Remember the biblical injunction to honor your father and mother so that you may live long in the land God gives you. Even if parents are sometimes not what we could hope, there is still much life-preserving wisdom they have to pass on. Even if, as in some cases, parents’ lives are like a destroyed city, we must collect the good stones from the rubble and build our lives on those.

In this way, we will experience the cultural continuity that flows through the generations from the foundations of the earth. The world will make more sense to us, and we will have greater stability.

5. Choose the Standards by Which You Will Judge

Part of maturing is to choose the standards by which we think, judge and make decisions. These are the principles by which we plumb the building of our lives.

If your identity is in a community and you seek peace and unity with that community, and you are always willing to compromise for that peace and unity, you may not be thinking for yourself. If you are trying to conform to an evolving group consciousness, you are definitely not thinking for yourself.

I will not tell you which set of standards to adopt, but I will share that those of Christianity are the standards by which I have built my house. I have never been sorry for that choice.

6. Finally, Love Truth

Truth is worth everything you have, and it will almost certainly cost you. Pursue Truth singlemindedly and go where it will take you. It may take you to places you did not want to go, but also to wondrous places that you only dreamed of.

Avoid complacency, because it is like the hemlock that Socrates drank. Its effects start at the feet, numbing them, and then work their way up to your heart, until you succumb to sleep.

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Tools of Social Control? The Southern Poverty Law Center Watch Lists

We must be getting on someone’s nerves. In an obvious move to silence political opposition, the Department of Homeland Security-affiliated Southern Poverty Law Center (SPLC) has again placed those of us who speak out against the United Nations, NAFTA, free-trade treaties, global governance, and other issues, on their list of potential domestic terrorists who bear watching.

My goodness. I didn’t realize the United Nations was sacred ground.  I guess we better take off our shoes, eh?  Perhaps we should bow before the burning bush of global, utopian visions–you know—Agenda 21, Sustainable Development, Smart Growth—bastardized scientism’s hope of salvation?

Global Insecurities

But, then again, perhaps the United Nations and its supporters really do have something to worry about. Early on in the process of laying a foundation for global governance, the Commission on Global Governance noted how pesky populist political movements can be. Henry Lamb, in his analysis of their document, Our Global Neighborhood (1995), cites the Commission’s trepidation regarding possible grassroots resistance to expansion of United Nations authority to impose a global tax, an international criminal court, the redistribution of wealth, the abolishment of private property, and the subversion of elected government by stakeholder groups made up of nongovernmental organizations and private-public partnerships. He quotes:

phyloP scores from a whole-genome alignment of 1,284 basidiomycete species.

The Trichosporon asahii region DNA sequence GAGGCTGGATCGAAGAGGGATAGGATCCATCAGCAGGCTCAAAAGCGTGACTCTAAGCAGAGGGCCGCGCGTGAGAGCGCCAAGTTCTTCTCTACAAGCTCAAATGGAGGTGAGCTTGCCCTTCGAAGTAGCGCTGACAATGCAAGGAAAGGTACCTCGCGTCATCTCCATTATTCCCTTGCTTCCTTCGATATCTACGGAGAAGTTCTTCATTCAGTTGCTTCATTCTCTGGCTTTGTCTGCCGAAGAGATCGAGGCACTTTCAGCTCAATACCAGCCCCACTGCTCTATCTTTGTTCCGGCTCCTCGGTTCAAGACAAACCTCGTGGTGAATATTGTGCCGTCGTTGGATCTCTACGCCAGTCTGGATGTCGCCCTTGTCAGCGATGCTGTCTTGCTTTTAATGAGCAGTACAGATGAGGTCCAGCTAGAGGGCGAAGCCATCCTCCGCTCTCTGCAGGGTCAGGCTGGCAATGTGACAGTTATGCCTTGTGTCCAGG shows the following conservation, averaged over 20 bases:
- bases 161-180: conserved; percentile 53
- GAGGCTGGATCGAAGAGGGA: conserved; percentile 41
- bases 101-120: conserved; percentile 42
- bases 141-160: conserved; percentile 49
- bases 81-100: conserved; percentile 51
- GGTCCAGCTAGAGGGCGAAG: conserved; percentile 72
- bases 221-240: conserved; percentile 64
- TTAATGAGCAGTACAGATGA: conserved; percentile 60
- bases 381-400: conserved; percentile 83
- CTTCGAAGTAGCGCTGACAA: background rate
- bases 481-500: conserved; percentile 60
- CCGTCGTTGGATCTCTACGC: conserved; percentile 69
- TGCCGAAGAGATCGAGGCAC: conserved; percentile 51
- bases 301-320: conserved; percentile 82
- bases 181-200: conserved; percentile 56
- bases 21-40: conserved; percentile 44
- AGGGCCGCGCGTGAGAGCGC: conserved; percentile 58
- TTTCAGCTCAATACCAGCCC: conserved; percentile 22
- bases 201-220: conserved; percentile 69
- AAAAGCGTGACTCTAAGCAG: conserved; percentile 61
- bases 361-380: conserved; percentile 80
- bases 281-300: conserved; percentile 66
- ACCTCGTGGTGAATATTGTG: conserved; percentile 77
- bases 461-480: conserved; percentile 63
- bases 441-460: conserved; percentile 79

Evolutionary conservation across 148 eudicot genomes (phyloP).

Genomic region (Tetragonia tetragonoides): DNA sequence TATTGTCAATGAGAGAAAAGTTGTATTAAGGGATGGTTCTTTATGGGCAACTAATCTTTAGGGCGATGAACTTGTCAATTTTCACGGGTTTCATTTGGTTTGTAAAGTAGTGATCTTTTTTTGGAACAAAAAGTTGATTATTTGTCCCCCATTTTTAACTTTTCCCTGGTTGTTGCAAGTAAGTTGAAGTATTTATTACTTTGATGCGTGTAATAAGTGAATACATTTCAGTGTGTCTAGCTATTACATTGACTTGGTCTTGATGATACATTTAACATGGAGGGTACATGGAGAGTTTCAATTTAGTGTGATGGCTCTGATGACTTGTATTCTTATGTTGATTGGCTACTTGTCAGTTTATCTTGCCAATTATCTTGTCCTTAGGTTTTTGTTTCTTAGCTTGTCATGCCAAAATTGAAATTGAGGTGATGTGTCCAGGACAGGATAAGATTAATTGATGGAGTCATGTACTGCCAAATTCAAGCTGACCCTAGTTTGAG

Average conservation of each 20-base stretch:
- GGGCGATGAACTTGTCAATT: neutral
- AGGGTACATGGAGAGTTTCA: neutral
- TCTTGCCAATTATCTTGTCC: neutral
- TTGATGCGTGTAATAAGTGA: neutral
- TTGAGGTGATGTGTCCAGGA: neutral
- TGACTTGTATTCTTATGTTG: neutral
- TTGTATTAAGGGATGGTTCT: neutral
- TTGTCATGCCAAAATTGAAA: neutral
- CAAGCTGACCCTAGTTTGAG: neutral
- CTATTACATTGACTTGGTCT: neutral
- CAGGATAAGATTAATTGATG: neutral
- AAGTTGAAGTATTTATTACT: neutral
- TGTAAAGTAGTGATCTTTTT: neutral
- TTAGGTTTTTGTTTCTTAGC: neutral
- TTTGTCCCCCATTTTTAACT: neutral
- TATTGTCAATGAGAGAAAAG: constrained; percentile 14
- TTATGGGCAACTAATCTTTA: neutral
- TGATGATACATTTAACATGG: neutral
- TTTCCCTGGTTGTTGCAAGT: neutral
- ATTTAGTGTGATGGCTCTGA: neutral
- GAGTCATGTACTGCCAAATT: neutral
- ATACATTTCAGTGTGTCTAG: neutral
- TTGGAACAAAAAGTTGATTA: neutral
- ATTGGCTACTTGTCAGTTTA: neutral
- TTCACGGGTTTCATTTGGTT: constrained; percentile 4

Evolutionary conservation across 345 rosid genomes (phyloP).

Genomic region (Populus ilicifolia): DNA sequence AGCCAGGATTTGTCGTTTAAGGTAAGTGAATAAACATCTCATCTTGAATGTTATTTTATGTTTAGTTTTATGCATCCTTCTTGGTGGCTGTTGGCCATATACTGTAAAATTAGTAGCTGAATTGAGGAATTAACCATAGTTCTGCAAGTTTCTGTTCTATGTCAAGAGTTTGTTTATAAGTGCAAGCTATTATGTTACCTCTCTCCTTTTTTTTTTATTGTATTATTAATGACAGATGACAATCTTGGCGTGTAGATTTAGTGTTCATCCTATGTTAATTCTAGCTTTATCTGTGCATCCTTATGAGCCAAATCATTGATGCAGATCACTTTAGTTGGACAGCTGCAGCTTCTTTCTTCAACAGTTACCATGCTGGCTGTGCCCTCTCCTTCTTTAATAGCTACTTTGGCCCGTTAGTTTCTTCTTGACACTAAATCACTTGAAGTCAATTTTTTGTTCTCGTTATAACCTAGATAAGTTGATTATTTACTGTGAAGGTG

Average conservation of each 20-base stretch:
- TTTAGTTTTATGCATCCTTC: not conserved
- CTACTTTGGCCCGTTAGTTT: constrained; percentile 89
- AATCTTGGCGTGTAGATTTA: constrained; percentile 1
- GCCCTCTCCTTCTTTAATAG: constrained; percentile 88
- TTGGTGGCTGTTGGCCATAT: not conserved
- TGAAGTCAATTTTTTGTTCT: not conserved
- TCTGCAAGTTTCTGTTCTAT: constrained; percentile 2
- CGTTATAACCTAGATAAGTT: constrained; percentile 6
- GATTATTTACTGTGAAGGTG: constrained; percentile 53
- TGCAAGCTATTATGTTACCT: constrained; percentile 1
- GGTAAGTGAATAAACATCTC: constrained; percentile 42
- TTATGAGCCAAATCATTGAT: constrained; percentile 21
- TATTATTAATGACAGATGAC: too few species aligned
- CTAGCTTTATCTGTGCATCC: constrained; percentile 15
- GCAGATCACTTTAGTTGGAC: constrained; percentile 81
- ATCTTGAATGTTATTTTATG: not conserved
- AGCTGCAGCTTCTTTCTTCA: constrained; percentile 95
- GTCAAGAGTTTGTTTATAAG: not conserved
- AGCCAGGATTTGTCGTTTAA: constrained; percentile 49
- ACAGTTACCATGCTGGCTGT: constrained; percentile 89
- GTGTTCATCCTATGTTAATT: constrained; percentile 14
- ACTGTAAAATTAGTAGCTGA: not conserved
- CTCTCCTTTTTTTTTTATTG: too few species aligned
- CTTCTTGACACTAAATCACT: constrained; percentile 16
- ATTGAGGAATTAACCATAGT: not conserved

“Internal political processes within nation-states…may become obstacles to adoption of international standards. In the contemporary world, populist action has the potential to strike down the carefully crafted products of international deliberations…Yielding to internal political pressure can in a moment destroy the results of a decade of toil.”

Lamb goes on to inform us

“The strategy to advance the global governance agenda specifically includes programs to discredit individuals and organizations that generate ‘internal political pressure’ or ‘populist action’ that fails to support the new global ethic. The national media has systematically portrayed dissenting voices as right-wing-extremist, militia-supporting fanatics. Consequently, the vast majority of American citizens have no idea how far the global governance agenda has progressed.”

The Southern Poverty Law Center rather clumsily lumps together those who oppose global governance, property rights advocates, opponents of NAFTA, members of the Tea Party movement, Libertarians, Constitutionalists, those who voted for Chuck Baldwin, militias and other conservatives, with whom they differ, along with racists, fringe groups and fanatics.

Their tactics may seem ham-fisted, but they are nothing new. Indeed, an examination of how these tactics have been used in the past indicates that members of the Southern Poverty Law Center are anything but political incompetents.

Moral Persuasion and the New Environmental Order

Robert G. Lee, a sociologist and forester, describes how a social control technique known as moral persuasion was used to advance the agenda of radical environmentalism. The reader who is unaware of how radical environmentalism has advanced Agenda 21 and its destruction of private property rights may read some of my past blogs, notably the Infiltration of LittleTown series, Parts 2, 3, and 4